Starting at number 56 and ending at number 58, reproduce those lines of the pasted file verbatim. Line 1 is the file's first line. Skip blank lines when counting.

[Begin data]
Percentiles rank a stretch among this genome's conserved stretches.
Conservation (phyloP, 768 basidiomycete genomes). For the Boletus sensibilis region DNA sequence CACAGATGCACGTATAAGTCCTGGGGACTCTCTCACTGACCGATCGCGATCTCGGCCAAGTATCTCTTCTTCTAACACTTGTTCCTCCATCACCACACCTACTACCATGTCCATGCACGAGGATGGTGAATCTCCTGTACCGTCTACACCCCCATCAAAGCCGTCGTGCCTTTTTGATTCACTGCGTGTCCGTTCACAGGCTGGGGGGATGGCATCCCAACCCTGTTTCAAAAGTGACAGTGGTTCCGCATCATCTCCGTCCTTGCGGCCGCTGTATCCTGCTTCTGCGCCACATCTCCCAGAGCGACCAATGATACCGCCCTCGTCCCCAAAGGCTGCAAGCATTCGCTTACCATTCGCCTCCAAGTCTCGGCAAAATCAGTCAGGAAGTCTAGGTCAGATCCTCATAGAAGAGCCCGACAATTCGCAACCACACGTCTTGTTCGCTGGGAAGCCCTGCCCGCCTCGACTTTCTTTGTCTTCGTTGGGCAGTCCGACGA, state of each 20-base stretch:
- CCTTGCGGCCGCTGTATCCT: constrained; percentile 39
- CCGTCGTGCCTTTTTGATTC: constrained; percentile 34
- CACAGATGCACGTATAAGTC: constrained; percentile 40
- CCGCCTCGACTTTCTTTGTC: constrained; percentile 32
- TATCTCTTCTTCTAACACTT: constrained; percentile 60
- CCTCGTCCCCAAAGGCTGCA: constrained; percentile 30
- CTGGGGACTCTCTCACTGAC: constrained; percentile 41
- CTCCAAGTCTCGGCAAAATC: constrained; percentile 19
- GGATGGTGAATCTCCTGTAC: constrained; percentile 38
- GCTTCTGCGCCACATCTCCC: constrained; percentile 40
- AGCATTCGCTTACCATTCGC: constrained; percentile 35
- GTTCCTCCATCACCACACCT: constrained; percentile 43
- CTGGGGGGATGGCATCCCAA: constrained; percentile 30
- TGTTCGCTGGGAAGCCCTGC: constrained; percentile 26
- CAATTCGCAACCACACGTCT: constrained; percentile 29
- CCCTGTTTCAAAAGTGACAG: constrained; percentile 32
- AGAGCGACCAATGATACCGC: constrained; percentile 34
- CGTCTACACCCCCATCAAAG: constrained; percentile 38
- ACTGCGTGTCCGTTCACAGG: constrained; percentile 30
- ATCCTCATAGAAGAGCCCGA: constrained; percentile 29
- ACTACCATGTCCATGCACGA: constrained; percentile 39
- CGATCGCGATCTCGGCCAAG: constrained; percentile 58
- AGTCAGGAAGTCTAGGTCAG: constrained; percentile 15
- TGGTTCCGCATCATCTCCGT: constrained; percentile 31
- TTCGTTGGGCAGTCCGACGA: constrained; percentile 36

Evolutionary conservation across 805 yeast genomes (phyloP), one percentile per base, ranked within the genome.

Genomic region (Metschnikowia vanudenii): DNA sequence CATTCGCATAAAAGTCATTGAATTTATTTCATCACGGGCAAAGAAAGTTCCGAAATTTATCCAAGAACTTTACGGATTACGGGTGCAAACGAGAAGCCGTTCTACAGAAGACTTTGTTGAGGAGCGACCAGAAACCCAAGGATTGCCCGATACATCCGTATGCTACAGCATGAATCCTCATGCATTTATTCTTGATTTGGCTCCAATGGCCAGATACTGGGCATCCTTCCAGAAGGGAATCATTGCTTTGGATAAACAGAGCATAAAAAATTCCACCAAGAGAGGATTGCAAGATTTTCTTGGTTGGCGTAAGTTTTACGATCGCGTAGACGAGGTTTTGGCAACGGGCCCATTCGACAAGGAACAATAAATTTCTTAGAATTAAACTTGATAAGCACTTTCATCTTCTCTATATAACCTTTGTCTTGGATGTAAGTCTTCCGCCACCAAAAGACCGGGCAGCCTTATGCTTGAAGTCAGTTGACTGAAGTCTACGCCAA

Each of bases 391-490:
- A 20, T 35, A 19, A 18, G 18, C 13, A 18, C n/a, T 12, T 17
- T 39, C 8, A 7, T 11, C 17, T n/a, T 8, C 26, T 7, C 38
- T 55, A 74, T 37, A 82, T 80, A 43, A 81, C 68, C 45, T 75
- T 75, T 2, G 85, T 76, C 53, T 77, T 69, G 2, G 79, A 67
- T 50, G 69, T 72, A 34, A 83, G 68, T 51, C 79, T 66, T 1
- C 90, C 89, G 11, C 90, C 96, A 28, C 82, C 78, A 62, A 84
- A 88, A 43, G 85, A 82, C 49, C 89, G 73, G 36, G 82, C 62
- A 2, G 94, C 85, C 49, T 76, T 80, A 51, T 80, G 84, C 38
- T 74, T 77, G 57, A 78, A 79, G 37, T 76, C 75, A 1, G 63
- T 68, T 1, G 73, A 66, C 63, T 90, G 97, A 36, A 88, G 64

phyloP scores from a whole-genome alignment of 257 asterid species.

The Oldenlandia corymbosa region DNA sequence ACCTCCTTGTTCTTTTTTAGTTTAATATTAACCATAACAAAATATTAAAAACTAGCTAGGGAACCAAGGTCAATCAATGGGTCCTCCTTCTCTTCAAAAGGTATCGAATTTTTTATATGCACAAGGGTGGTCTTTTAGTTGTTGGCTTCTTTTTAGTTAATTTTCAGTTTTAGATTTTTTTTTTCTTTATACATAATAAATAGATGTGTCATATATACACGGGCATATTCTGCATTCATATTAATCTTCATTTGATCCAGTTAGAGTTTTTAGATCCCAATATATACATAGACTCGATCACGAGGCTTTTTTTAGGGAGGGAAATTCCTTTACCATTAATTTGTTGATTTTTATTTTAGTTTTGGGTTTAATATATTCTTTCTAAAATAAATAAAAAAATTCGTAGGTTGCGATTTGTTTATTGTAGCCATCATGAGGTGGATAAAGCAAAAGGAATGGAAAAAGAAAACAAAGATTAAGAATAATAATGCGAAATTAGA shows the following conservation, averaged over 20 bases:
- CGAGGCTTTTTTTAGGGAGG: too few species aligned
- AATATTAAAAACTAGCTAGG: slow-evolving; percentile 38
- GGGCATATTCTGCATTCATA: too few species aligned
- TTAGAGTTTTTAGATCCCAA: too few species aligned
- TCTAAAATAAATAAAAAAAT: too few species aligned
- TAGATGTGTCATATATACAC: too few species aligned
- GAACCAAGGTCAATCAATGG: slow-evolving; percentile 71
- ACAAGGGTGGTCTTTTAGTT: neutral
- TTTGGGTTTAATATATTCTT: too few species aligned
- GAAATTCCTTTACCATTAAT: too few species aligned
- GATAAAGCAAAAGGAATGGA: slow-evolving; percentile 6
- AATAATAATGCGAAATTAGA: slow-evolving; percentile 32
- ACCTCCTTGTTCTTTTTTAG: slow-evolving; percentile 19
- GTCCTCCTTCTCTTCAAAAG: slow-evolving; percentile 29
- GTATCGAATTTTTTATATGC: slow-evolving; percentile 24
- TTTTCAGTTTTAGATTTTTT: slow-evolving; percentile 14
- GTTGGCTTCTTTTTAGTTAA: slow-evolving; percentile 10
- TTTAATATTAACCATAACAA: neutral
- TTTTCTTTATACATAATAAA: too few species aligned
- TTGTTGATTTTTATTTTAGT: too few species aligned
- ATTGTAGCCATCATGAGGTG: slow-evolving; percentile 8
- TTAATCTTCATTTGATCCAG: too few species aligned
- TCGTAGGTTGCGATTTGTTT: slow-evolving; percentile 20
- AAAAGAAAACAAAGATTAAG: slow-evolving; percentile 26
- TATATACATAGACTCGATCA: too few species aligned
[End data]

- GTCCTCCTTCTCTTCAAAAG: slow-evolving; percentile 29
- GTATCGAATTTTTTATATGC: slow-evolving; percentile 24
- TTTTCAGTTTTAGATTTTTT: slow-evolving; percentile 14